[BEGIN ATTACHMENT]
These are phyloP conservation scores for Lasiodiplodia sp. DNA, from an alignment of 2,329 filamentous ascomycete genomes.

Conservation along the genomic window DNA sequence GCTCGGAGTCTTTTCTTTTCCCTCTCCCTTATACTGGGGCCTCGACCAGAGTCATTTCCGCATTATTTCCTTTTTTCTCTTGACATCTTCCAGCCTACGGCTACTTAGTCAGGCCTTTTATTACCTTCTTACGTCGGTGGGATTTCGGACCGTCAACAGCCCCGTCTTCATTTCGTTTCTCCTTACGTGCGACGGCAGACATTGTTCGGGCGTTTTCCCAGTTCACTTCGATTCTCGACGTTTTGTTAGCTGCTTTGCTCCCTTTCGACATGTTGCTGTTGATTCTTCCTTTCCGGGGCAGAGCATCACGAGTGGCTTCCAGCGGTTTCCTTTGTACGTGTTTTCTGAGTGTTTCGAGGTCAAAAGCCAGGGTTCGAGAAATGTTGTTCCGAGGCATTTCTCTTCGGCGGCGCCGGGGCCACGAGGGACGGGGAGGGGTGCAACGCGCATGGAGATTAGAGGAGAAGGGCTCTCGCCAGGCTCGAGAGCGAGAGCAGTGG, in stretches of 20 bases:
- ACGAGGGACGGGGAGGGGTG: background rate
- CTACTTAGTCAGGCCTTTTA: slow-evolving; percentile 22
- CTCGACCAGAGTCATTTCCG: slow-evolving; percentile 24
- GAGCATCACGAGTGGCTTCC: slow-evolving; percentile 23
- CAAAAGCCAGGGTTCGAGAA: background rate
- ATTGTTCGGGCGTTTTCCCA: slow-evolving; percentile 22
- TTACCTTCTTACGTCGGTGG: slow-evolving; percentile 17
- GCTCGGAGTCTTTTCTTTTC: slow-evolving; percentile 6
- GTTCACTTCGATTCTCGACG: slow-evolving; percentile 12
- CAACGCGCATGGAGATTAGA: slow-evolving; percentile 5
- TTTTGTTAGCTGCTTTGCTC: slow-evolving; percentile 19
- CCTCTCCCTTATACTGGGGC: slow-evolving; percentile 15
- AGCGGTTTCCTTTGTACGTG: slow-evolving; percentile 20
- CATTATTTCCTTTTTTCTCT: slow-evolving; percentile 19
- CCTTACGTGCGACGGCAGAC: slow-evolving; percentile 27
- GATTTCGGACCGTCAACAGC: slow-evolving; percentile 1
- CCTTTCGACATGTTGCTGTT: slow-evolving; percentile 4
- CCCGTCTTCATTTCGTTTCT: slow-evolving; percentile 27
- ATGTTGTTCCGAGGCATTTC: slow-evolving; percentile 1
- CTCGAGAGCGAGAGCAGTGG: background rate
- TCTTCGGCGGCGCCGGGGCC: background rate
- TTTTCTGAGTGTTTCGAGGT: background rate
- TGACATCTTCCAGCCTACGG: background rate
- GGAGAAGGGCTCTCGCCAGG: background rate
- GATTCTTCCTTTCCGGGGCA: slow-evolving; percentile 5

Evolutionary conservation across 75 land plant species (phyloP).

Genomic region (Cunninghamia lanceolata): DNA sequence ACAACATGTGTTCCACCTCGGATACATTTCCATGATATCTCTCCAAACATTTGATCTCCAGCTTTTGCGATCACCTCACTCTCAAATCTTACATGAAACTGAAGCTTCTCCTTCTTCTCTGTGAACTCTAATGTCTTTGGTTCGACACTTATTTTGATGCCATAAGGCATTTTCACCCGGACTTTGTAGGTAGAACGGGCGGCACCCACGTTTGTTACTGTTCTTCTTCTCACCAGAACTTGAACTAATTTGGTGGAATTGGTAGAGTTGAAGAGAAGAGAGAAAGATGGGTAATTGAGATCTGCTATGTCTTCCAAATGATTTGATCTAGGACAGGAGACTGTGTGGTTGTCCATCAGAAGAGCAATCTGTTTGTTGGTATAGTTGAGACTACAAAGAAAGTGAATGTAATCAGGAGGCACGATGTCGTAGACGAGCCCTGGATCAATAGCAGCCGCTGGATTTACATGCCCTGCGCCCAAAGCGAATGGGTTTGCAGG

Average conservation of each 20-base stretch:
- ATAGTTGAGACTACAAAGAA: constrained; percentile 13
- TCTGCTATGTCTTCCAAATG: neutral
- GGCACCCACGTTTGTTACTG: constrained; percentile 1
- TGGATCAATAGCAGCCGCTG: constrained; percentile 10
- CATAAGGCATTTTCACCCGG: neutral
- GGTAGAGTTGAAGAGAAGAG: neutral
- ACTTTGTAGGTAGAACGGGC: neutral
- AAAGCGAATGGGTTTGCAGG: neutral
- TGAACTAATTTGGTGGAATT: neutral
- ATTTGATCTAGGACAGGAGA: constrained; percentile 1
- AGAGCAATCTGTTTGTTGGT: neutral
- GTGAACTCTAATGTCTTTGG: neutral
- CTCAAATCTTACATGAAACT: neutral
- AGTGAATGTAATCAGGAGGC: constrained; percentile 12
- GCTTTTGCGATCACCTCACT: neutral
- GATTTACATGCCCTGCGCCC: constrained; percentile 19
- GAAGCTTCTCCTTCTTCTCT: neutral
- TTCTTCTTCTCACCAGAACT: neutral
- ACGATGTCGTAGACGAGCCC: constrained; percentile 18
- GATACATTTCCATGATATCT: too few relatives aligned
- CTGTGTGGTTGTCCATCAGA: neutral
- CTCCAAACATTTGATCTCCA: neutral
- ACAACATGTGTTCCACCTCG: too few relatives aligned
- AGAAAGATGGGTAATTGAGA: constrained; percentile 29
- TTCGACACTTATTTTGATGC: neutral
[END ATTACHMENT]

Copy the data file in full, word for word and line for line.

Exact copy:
These are phyloP conservation scores for Lasiodiplodia sp. DNA, from an alignment of 2,329 filamentous ascomycete genomes.

Conservation along the genomic window DNA sequence GCTCGGAGTCTTTTCTTTTCCCTCTCCCTTATACTGGGGCCTCGACCAGAGTCATTTCCGCATTATTTCCTTTTTTCTCTTGACATCTTCCAGCCTACGGCTACTTAGTCAGGCCTTTTATTACCTTCTTACGTCGGTGGGATTTCGGACCGTCAACAGCCCCGTCTTCATTTCGTTTCTCCTTACGTGCGACGGCAGACATTGTTCGGGCGTTTTCCCAGTTCACTTCGATTCTCGACGTTTTGTTAGCTGCTTTGCTCCCTTTCGACATGTTGCTGTTGATTCTTCCTTTCCGGGGCAGAGCATCACGAGTGGCTTCCAGCGGTTTCCTTTGTACGTGTTTTCTGAGTGTTTCGAGGTCAAAAGCCAGGGTTCGAGAAATGTTGTTCCGAGGCATTTCTCTTCGGCGGCGCCGGGGCCACGAGGGACGGGGAGGGGTGCAACGCGCATGGAGATTAGAGGAGAAGGGCTCTCGCCAGGCTCGAGAGCGAGAGCAGTGG, in stretches of 20 bases:
- ACGAGGGACGGGGAGGGGTG: background rate
- CTACTTAGTCAGGCCTTTTA: slow-evolving; percentile 22
- CTCGACCAGAGTCATTTCCG: slow-evolving; percentile 24
- GAGCATCACGAGTGGCTTCC: slow-evolving; percentile 23
- CAAAAGCCAGGGTTCGAGAA: background rate
- ATTGTTCGGGCGTTTTCCCA: slow-evolving; percentile 22
- TTACCTTCTTACGTCGGTGG: slow-evolving; percentile 17
- GCTCGGAGTCTTTTCTTTTC: slow-evolving; percentile 6
- GTTCACTTCGATTCTCGACG: slow-evolving; percentile 12
- CAACGCGCATGGAGATTAGA: slow-evolving; percentile 5
- TTTTGTTAGCTGCTTTGCTC: slow-evolving; percentile 19
- CCTCTCCCTTATACTGGGGC: slow-evolving; percentile 15
- AGCGGTTTCCTTTGTACGTG: slow-evolving; percentile 20
- CATTATTTCCTTTTTTCTCT: slow-evolving; percentile 19
- CCTTACGTGCGACGGCAGAC: slow-evolving; percentile 27
- GATTTCGGACCGTCAACAGC: slow-evolving; percentile 1
- CCTTTCGACATGTTGCTGTT: slow-evolving; percentile 4
- CCCGTCTTCATTTCGTTTCT: slow-evolving; percentile 27
- ATGTTGTTCCGAGGCATTTC: slow-evolving; percentile 1
- CTCGAGAGCGAGAGCAGTGG: background rate
- TCTTCGGCGGCGCCGGGGCC: background rate
- TTTTCTGAGTGTTTCGAGGT: background rate
- TGACATCTTCCAGCCTACGG: background rate
- GGAGAAGGGCTCTCGCCAGG: background rate
- GATTCTTCCTTTCCGGGGCA: slow-evolving; percentile 5

Evolutionary conservation across 75 land plant species (phyloP).

Genomic region (Cunninghamia lanceolata): DNA sequence ACAACATGTGTTCCACCTCGGATACATTTCCATGATATCTCTCCAAACATTTGATCTCCAGCTTTTGCGATCACCTCACTCTCAAATCTTACATGAAACTGAAGCTTCTCCTTCTTCTCTGTGAACTCTAATGTCTTTGGTTCGACACTTATTTTGATGCCATAAGGCATTTTCACCCGGACTTTGTAGGTAGAACGGGCGGCACCCACGTTTGTTACTGTTCTTCTTCTCACCAGAACTTGAACTAATTTGGTGGAATTGGTAGAGTTGAAGAGAAGAGAGAAAGATGGGTAATTGAGATCTGCTATGTCTTCCAAATGATTTGATCTAGGACAGGAGACTGTGTGGTTGTCCATCAGAAGAGCAATCTGTTTGTTGGTATAGTTGAGACTACAAAGAAAGTGAATGTAATCAGGAGGCACGATGTCGTAGACGAGCCCTGGATCAATAGCAGCCGCTGGATTTACATGCCCTGCGCCCAAAGCGAATGGGTTTGCAGG

Average conservation of each 20-base stretch:
- ATAGTTGAGACTACAAAGAA: constrained; percentile 13
- TCTGCTATGTCTTCCAAATG: neutral
- GGCACCCACGTTTGTTACTG: constrained; percentile 1
- TGGATCAATAGCAGCCGCTG: constrained; percentile 10
- CATAAGGCATTTTCACCCGG: neutral
- GGTAGAGTTGAAGAGAAGAG: neutral
- ACTTTGTAGGTAGAACGGGC: neutral
- AAAGCGAATGGGTTTGCAGG: neutral
- TGAACTAATTTGGTGGAATT: neutral
- ATTTGATCTAGGACAGGAGA: constrained; percentile 1
- AGAGCAATCTGTTTGTTGGT: neutral
- GTGAACTCTAATGTCTTTGG: neutral
- CTCAAATCTTACATGAAACT: neutral
- AGTGAATGTAATCAGGAGGC: constrained; percentile 12
- GCTTTTGCGATCACCTCACT: neutral
- GATTTACATGCCCTGCGCCC: constrained; percentile 19
- GAAGCTTCTCCTTCTTCTCT: neutral
- TTCTTCTTCTCACCAGAACT: neutral
- ACGATGTCGTAGACGAGCCC: constrained; percentile 18
- GATACATTTCCATGATATCT: too few relatives aligned
- CTGTGTGGTTGTCCATCAGA: neutral
- CTCCAAACATTTGATCTCCA: neutral
- ACAACATGTGTTCCACCTCG: too few relatives aligned
- AGAAAGATGGGTAATTGAGA: constrained; percentile 29
- TTCGACACTTATTTTGATGC: neutral